parts of a word - if you are interested in surfing, search for surf
better yet, search for " surf" with the space in front of the word.
Some search engines don't allow searches for text fragments, and you
must explain your intention by adding a truncation mark (usually * or ?)
to the ends of words. For most professional researchable databases,
alga? will include both algae and algal (as in algal bloom). I was once
badly lost because of the spelling difference between aging and ageing.
There are a number of improvements on this concept to. Sometimes there
are special symbols for a non-space character car?a, sometimes there is
automatic awareness of multiple spellings (colour & color). Sometimes
there is even automatic awareness of synonyms. Often you are initially
unaware important information is indexed under slightly different
spelling, so truncation is strongly suggested for most searching.
An improvement on truncation is the opportunity to look directly at a
list of words, either keywords, or descriptors. This allows you to see
the range of spellings before you search. This is also ideal for
searches of company names or proper places so you can select only the
words you are interested in. In a simple way, some library catalogues
present subject searches in this way: a list of subject categories
Changing tack, searching for multiple words calls for "and, or, not"
concepts. I want this word and that word, but not another word. It is
simple enough. Many of the search engines allow for this with the -sign,
and commercial databases often add brackets. Use of the not symbol is
frowned upon in textbooks (too easy to dismiss information you are
interested in it is said), but the 'and & or' is absolutely necessary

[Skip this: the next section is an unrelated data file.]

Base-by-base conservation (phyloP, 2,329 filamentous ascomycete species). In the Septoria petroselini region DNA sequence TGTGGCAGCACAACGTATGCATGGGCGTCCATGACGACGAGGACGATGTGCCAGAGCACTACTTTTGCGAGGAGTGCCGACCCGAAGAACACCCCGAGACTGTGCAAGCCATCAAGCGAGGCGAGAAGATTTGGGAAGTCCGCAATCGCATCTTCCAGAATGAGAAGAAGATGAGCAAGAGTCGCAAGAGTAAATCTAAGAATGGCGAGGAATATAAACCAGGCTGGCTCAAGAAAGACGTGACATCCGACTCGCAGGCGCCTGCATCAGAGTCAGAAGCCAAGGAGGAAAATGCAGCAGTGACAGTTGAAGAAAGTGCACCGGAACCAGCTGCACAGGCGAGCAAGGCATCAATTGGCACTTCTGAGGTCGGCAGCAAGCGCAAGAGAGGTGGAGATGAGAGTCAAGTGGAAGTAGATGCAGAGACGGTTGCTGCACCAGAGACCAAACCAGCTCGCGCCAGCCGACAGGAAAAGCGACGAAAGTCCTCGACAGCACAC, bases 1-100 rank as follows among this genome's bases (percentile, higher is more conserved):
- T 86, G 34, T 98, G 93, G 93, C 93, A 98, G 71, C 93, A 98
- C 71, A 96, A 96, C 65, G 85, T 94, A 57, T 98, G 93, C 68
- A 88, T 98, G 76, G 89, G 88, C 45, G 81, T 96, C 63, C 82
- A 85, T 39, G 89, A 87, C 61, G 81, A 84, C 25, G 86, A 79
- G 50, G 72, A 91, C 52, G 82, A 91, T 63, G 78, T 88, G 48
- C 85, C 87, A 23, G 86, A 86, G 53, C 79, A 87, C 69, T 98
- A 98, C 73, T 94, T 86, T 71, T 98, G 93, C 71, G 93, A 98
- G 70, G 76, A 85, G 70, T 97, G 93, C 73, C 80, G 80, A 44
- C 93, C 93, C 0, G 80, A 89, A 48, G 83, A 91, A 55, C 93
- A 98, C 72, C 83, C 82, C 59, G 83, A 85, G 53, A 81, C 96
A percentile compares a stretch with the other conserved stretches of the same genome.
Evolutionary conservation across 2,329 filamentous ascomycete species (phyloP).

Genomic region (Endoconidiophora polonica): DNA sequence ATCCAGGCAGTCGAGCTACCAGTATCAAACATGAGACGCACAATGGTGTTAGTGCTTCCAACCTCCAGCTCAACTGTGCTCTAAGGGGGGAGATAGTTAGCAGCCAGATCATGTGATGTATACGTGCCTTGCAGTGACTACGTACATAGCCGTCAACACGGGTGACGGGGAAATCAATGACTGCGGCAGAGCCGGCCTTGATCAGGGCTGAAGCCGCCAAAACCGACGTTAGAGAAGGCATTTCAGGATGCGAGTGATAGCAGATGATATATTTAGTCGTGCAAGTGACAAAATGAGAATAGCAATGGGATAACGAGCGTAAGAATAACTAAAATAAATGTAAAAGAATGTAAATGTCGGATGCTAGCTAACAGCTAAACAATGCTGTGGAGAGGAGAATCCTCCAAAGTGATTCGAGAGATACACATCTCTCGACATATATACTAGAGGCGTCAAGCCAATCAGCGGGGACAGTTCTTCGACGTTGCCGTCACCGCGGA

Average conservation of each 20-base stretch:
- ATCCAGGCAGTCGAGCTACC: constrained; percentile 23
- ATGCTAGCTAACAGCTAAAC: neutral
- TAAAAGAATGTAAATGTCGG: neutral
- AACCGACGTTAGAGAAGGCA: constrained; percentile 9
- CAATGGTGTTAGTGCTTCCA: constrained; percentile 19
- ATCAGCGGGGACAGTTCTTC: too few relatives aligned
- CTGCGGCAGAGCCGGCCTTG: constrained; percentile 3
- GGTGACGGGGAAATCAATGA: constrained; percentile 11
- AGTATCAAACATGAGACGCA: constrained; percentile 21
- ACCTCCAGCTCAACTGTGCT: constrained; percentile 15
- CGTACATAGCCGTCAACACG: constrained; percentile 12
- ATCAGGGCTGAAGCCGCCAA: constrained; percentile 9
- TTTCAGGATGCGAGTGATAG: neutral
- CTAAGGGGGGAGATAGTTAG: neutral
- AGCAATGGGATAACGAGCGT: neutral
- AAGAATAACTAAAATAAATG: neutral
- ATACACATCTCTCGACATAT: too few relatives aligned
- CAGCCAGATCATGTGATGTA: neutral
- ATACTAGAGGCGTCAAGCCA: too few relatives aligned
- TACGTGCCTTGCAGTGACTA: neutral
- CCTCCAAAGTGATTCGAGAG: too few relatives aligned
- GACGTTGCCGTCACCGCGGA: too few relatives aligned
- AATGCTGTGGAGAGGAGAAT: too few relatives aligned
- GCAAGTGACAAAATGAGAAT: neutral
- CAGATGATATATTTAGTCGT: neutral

for complex questions like I want [(spaghetti or noodle) and pasta] or
(Italian and cuisine). With most internet search engines, but not all
commercial searches, you will find 'and' is assumed.
The next dramatic improvement fixes the position of words relative to
one another. In this category we have adjacent (often written as adj,
next, or "inserted in quotes"), near (by how many words), or in the same
sentence. Often it is wise to stretch the distance a little (within
two), but where available, proximity is best way to remove the dross
without affecting the value of information. "Patent near Research" is
much more precise than "Patent and Research".
By separating information into different fields, we can selectively
search different portions of the information. I want the title to show
the words "Patent" and the abstract to include the words "Patent
Research". Field searching is a common way to refine a search, but be
aware searching titles is very likely to remove some desired
information, where as searching descriptors and not abstracts may
dramatically improve the content.
Are you really interested in information more than 15 years old? Library
catalogues frequently have many aging books, and date limiting is very
Ranking and the ability to search multiple databases are some of the
further enhancements that select databases permit. There are also
advances that do not have a grand impact - like natural language.
Natural interpretation allows the searcher to phrase a question with
common sentence structure. The computer then interprets what you want.
In theory natural language is liberating but in practice the strengths
of Boolean, proximity and field searching far exceed the benefits of
natural language searching. Lastly, there are special techniques like
target searching available on a few systems that bear discussing.
Sorting allows you to shape the presentation of the information. When
applied to financial information, this is particularly valuable. Alerts
allow you to automatically repeat a previous search and have the
information sent to you. Multiple database searching allows you to
search a collection of databases concurrently. Ranking positions certain
information at the top. These techniques can be valuable in certain
These technical options improve the blunt system of simply asking for a
word. You will find most search functions allow for some of these
options and all commercial quality databases provide for numerous
functions. The good news is an experienced searcher can accomplish
wonders - collecting articles of 70%+ interest regularly on expensive
database. The bad news is most of the best of search technology is not
implemented on all the databases you will search and only occasionally
on databases free on the internet.
There are several search techniques associated with library catalogues.
Beyond the simple author/title/subject search, we should also consider
searching by Dewey number, and searching first for any title - then